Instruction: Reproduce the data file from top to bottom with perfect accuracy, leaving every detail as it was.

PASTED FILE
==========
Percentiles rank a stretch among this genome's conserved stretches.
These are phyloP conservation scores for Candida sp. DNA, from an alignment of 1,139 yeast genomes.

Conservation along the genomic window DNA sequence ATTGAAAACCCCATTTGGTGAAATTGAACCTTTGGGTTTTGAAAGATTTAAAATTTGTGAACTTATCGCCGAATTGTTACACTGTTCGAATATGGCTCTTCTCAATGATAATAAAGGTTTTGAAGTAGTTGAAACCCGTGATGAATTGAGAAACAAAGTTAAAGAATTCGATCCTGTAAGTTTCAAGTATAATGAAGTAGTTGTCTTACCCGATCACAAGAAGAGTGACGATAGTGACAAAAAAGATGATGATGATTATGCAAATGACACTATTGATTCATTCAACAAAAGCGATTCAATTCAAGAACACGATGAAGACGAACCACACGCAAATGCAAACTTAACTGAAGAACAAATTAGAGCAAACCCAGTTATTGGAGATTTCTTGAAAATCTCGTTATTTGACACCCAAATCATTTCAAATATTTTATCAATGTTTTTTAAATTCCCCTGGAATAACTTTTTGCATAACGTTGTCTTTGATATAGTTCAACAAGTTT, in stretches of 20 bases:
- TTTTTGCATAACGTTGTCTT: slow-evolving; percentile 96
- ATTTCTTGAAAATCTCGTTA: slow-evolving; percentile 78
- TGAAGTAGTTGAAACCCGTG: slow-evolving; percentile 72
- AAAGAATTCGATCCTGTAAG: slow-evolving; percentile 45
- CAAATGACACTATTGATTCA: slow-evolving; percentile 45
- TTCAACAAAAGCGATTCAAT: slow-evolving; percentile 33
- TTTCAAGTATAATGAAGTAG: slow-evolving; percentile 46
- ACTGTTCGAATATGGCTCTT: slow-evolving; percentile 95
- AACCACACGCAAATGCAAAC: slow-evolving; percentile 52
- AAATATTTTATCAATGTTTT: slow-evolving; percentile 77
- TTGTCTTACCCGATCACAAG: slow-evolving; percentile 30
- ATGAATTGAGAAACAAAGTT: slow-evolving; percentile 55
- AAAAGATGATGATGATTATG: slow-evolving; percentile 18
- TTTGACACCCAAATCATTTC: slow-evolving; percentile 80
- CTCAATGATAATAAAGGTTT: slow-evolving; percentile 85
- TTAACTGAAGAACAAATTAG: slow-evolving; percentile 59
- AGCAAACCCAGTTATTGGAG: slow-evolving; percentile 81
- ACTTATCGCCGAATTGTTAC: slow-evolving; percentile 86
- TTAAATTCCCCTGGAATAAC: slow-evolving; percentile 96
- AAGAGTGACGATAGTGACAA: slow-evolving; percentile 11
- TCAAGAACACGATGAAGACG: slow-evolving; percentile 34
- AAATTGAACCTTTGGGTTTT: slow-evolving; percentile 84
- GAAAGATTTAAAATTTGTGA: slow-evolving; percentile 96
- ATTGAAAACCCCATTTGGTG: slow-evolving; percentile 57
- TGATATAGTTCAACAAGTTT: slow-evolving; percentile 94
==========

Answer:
Percentiles rank a stretch among this genome's conserved stretches.
These are phyloP conservation scores for Candida sp. DNA, from an alignment of 1,139 yeast genomes.

Conservation along the genomic window DNA sequence ATTGAAAACCCCATTTGGTGAAATTGAACCTTTGGGTTTTGAAAGATTTAAAATTTGTGAACTTATCGCCGAATTGTTACACTGTTCGAATATGGCTCTTCTCAATGATAATAAAGGTTTTGAAGTAGTTGAAACCCGTGATGAATTGAGAAACAAAGTTAAAGAATTCGATCCTGTAAGTTTCAAGTATAATGAAGTAGTTGTCTTACCCGATCACAAGAAGAGTGACGATAGTGACAAAAAAGATGATGATGATTATGCAAATGACACTATTGATTCATTCAACAAAAGCGATTCAATTCAAGAACACGATGAAGACGAACCACACGCAAATGCAAACTTAACTGAAGAACAAATTAGAGCAAACCCAGTTATTGGAGATTTCTTGAAAATCTCGTTATTTGACACCCAAATCATTTCAAATATTTTATCAATGTTTTTTAAATTCCCCTGGAATAACTTTTTGCATAACGTTGTCTTTGATATAGTTCAACAAGTTT, in stretches of 20 bases:
- TTTTTGCATAACGTTGTCTT: slow-evolving; percentile 96
- ATTTCTTGAAAATCTCGTTA: slow-evolving; percentile 78
- TGAAGTAGTTGAAACCCGTG: slow-evolving; percentile 72
- AAAGAATTCGATCCTGTAAG: slow-evolving; percentile 45
- CAAATGACACTATTGATTCA: slow-evolving; percentile 45
- TTCAACAAAAGCGATTCAAT: slow-evolving; percentile 33
- TTTCAAGTATAATGAAGTAG: slow-evolving; percentile 46
- ACTGTTCGAATATGGCTCTT: slow-evolving; percentile 95
- AACCACACGCAAATGCAAAC: slow-evolving; percentile 52
- AAATATTTTATCAATGTTTT: slow-evolving; percentile 77
- TTGTCTTACCCGATCACAAG: slow-evolving; percentile 30
- ATGAATTGAGAAACAAAGTT: slow-evolving; percentile 55
- AAAAGATGATGATGATTATG: slow-evolving; percentile 18
- TTTGACACCCAAATCATTTC: slow-evolving; percentile 80
- CTCAATGATAATAAAGGTTT: slow-evolving; percentile 85
- TTAACTGAAGAACAAATTAG: slow-evolving; percentile 59
- AGCAAACCCAGTTATTGGAG: slow-evolving; percentile 81
- ACTTATCGCCGAATTGTTAC: slow-evolving; percentile 86
- TTAAATTCCCCTGGAATAAC: slow-evolving; percentile 96
- AAGAGTGACGATAGTGACAA: slow-evolving; percentile 11
- TCAAGAACACGATGAAGACG: slow-evolving; percentile 34
- AAATTGAACCTTTGGGTTTT: slow-evolving; percentile 84
- GAAAGATTTAAAATTTGTGA: slow-evolving; percentile 96
- ATTGAAAACCCCATTTGGTG: slow-evolving; percentile 57
- TGATATAGTTCAACAAGTTT: slow-evolving; percentile 94